Starting tomorrow, the Hungarian government will begin issuing the new 200 forint coin, replacing the 200 forint bank note. Similar to the 100 forint coin, it will be minted in two metals with an outer and inner ring, made of 75% copper.
The last date to be able to use the current 200 forint paper currency will be November 16, 2009. According to the central bank, the reasons are two-fold. The coins will have a longer life expectancy as the bills wear out faster and this is also to prepare people for the eventual adoption of the Euro. That will not be happening in the near future, but it is still interesting to think about the currency exchange identification between 100 or 200 forints and 1 or 2 Euros. Yikes, what a rate that would be sending inflation skyrocketing.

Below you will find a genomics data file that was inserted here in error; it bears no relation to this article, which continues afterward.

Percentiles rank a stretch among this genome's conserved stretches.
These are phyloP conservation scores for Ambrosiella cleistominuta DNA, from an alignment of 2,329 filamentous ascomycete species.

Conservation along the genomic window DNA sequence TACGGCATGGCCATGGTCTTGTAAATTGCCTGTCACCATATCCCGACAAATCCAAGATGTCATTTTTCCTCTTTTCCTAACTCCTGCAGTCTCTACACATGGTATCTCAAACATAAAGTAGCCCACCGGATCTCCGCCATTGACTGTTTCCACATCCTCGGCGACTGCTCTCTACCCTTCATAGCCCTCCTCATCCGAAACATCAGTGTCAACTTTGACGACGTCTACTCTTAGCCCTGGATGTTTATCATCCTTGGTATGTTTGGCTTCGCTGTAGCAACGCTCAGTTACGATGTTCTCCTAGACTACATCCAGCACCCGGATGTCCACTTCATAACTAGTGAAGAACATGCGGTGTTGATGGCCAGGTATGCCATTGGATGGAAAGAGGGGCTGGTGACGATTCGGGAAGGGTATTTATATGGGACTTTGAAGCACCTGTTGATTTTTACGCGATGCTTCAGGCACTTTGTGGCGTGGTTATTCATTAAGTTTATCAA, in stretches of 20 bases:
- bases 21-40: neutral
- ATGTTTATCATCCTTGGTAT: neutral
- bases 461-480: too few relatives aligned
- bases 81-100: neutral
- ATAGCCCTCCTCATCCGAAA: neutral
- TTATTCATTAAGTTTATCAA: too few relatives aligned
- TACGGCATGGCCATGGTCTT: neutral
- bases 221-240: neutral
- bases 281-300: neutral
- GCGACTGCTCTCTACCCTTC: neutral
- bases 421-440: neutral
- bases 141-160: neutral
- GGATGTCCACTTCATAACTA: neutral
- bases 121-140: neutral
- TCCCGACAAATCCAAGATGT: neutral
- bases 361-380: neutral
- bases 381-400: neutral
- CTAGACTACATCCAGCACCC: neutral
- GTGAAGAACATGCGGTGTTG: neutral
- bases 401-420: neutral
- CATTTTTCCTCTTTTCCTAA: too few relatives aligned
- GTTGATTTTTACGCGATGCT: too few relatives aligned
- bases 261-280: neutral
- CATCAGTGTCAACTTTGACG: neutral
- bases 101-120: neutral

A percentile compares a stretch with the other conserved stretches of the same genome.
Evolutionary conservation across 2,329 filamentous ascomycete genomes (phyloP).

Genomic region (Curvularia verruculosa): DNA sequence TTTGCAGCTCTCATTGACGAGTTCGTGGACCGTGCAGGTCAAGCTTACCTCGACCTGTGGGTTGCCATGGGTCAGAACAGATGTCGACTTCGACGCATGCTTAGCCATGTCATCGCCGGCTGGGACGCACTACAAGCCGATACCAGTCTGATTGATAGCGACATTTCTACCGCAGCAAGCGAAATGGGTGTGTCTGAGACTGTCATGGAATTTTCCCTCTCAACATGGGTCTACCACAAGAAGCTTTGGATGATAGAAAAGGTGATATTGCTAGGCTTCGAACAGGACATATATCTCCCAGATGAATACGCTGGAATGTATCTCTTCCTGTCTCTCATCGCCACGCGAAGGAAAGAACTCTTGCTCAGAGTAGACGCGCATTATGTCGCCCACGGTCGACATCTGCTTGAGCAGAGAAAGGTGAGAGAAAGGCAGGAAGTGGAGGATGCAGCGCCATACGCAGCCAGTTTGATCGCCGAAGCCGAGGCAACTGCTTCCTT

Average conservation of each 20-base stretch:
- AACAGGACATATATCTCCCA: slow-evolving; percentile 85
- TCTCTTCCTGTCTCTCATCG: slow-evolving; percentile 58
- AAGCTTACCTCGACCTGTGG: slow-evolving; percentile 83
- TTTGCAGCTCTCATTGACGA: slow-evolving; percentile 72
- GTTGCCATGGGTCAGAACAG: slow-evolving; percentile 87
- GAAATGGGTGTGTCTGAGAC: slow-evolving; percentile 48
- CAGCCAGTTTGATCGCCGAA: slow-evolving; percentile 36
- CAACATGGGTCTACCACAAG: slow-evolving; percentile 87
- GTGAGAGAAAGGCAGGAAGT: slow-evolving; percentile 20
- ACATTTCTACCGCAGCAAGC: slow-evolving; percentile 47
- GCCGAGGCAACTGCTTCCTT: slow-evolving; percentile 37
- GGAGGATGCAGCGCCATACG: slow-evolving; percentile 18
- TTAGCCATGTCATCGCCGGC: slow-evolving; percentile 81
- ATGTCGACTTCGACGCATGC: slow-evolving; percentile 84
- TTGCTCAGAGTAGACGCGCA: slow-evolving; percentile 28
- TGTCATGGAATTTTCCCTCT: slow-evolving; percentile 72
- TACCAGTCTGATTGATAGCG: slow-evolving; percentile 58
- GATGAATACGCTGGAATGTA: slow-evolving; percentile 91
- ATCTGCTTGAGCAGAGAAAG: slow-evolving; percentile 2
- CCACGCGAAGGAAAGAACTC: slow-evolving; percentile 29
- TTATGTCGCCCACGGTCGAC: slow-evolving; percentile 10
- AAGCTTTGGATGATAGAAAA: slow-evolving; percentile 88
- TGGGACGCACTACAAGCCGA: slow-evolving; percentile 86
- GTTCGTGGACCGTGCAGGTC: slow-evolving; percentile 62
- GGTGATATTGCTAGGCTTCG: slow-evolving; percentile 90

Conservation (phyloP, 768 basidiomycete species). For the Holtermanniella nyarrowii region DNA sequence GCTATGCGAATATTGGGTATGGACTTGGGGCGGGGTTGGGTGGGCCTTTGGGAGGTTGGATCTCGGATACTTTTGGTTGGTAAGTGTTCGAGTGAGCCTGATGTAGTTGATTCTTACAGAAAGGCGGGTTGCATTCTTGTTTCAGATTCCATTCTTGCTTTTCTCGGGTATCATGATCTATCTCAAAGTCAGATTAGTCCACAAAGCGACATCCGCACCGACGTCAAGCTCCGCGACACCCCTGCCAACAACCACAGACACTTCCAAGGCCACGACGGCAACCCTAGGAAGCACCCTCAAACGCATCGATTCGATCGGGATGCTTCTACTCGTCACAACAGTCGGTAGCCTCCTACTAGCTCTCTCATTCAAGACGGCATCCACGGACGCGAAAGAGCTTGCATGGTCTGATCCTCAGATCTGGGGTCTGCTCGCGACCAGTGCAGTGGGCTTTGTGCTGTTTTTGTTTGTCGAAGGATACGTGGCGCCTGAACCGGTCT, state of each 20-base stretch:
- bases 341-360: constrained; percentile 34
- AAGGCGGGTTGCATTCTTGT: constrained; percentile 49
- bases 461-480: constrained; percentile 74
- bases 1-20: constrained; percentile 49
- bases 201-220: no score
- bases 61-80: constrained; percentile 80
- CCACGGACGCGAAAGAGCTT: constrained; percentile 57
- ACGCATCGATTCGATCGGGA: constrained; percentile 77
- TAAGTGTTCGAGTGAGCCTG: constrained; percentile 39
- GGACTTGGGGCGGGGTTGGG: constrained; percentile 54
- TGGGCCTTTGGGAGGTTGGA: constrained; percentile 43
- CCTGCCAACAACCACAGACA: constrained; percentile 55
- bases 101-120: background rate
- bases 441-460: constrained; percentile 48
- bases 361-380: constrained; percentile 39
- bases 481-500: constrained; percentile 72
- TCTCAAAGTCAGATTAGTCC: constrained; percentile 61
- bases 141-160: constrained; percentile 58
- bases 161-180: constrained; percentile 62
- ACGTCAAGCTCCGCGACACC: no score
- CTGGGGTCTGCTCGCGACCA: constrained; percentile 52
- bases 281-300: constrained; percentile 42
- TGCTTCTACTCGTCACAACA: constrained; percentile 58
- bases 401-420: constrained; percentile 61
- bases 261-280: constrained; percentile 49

The forint’s name comes from the city of Florence, where golden coins were minted from 1252 called fiorino d’oro. Hungary’s florentinus (later forint), was also a gold-based currency, which was used from 1325 under King Charles Robert